James Gandolfini, “The Sopranos”
Hugh Laurie, “House”
Denis Leary, “Rescue Me”
James Spader, “Boston Legal”
Kiefer Sutherland, “24”
Since Emmy is often known to acknowledge the same people, James Gandolfini or James Spader could net another victory. (Three Emmy wins to date might lead you to believe that enough is enough for Gandolfini, but seeing the look in his eyes as the mob boss’s empire slowly went kaput is clearly worth another trip to the podium.) But the house is clearly empty without Hugh Laurie, and his odd absence on the ballot last year is likely to be redeemed with a victory. “24’s” fall from grace will not benefit Kiefer Sutherland, and “Rescue Me” is more of a cult hit, so Hugh Laurie it is.
Palm Beach Post
If “The Sopranos’ ” beefy mob boss doesn’t walk away with a little gold statue, someone should launch a Ken Starr-like investigation. Gandolfini was magnificent even as he turned Tony Soprano into an increasingly difficult character to like or root for.
As usual, there were some major snubs. I would’ve liked to have seen Michael C. Hall nominated for his fiendishly entertaining performance as a charming serial killer in Showtime’s “Dexter.” And why “Friday Night Lights” stars Kyle Chandler and Connie Britton, who play an achingly realistic married couple, weren’t nominated remains a head-scratching mystery.
If Michael C. Hall had been on this list for his chillingly complex performance in “Dexter,” as he would have been if Emmy voters watched TV instead of just judging it once a year, the race would have been tougher. Even so, the winner was always likely to be James Gandolfini for a performance that was, in its last season as it was in its first, flawless. He’s created one of the seminal TV characters in Tony Soprano, and I’d expect the Academy to use this one last chance to reward him for it. I hope some day Denis Leary and Hugh Laurie have the well-deserved Emmys that have so far eluded them — but I wouldn’t expect that day to come this fall.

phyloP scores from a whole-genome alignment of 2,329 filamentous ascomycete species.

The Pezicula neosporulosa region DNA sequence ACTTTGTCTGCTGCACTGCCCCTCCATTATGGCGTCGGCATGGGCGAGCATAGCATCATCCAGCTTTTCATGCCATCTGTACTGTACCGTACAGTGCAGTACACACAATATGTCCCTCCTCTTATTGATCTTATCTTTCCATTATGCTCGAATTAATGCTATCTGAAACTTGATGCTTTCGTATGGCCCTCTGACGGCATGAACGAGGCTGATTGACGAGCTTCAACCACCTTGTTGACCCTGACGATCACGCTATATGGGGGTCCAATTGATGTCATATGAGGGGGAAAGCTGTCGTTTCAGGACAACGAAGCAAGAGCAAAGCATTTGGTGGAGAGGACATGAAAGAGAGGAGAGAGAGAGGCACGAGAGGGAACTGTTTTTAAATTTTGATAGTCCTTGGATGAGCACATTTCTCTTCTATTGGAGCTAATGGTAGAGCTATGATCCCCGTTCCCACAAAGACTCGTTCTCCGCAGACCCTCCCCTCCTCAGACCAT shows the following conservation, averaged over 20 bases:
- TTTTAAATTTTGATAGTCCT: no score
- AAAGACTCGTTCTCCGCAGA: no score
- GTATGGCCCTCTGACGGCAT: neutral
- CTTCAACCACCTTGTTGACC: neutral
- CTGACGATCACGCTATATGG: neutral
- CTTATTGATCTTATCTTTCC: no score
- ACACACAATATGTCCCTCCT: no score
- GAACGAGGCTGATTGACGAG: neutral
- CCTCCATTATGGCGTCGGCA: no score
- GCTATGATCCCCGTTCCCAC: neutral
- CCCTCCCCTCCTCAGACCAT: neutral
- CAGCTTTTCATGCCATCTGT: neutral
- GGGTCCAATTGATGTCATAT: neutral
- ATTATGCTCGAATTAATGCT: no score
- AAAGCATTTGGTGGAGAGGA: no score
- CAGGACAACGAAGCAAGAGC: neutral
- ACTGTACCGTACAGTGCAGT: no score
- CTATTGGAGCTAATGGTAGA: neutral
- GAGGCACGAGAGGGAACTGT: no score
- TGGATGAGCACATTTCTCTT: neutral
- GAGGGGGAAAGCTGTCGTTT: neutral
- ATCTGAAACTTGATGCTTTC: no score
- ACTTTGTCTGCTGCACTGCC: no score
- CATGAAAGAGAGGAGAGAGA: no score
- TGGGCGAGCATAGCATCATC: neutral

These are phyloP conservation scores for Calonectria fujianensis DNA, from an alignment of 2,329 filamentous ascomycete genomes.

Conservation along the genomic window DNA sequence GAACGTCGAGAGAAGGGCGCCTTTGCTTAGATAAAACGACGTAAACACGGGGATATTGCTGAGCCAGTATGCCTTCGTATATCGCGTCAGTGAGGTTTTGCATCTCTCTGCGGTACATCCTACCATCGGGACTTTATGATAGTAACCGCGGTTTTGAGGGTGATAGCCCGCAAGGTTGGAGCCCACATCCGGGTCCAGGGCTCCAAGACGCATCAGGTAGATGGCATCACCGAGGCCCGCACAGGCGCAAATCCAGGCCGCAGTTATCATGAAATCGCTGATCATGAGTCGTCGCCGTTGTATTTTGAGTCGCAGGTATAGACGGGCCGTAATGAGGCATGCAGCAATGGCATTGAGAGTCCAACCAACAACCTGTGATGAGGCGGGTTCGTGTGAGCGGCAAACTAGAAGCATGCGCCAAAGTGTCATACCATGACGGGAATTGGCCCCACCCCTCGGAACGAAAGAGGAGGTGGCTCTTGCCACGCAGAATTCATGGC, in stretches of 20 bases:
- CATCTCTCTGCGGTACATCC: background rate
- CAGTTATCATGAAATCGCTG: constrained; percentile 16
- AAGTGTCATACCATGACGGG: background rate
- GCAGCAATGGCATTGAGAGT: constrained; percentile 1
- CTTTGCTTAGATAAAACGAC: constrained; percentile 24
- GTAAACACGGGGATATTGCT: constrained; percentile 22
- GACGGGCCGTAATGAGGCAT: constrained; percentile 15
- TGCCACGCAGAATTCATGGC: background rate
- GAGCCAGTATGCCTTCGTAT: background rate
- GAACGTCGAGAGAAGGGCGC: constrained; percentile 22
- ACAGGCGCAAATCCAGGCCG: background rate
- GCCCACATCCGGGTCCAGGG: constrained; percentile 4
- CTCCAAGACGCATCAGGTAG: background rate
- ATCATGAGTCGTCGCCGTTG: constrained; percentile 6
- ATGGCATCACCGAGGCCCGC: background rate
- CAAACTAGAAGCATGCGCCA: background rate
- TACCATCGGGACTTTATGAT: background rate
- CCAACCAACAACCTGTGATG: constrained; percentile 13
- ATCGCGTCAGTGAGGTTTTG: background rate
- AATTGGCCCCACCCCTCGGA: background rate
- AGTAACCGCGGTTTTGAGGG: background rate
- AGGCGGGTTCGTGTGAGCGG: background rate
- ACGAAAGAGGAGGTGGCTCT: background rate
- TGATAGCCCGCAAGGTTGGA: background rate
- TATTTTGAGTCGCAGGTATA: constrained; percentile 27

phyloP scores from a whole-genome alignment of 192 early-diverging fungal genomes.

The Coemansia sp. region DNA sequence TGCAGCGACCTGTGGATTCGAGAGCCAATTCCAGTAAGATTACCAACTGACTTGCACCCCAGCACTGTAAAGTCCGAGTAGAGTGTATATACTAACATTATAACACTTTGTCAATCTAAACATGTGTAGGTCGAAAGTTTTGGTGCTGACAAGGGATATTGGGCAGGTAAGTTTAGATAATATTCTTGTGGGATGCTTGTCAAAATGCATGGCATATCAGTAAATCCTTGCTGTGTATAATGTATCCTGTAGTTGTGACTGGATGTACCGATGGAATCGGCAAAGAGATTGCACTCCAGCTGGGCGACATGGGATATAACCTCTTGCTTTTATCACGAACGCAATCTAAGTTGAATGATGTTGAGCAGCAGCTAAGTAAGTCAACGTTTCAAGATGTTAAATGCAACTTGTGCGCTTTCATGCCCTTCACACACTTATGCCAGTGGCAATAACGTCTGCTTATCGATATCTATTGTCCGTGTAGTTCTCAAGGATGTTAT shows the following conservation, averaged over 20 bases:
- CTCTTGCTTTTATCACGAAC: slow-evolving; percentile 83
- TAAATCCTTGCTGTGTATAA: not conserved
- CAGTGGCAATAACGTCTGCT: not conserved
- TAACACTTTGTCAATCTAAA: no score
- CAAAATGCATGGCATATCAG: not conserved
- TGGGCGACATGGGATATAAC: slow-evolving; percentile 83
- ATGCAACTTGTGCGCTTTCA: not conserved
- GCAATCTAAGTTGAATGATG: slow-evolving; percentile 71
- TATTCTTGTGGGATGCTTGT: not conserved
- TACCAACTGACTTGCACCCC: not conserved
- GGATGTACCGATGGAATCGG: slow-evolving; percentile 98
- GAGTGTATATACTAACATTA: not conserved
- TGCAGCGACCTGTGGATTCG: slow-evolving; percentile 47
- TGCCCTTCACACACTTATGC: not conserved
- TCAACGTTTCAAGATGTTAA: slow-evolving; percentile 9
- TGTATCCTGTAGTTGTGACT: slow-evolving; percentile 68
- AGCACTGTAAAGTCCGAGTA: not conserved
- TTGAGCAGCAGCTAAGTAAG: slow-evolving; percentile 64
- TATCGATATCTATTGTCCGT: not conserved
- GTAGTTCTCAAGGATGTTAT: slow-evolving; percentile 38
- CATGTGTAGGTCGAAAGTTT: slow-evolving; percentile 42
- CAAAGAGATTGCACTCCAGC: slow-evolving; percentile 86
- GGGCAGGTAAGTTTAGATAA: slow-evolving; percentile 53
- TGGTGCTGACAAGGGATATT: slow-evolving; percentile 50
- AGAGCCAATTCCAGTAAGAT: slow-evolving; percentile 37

Naturally, Gandolfini’s name jumps to the fore, simply because we’ll never see him inhabit Tony Soprano again. But that’s not the only reason he’ll win. His studied portrayal of a brutal mob boss elevated the character from what could have easily been a one-dimensional cliche. As hateful as “T” often was, there’s no denying Gandolfini’s depiction was riveting and, oddly, relatable. Believability is the benchmark for any actor, and Gandolfini ascended to it season after uneven season. The only one who has a chance of stealing the trophy from Gandolfini is Laurie.
Critics’ reactions in all categories were collected by TCA member Kathy Tracy.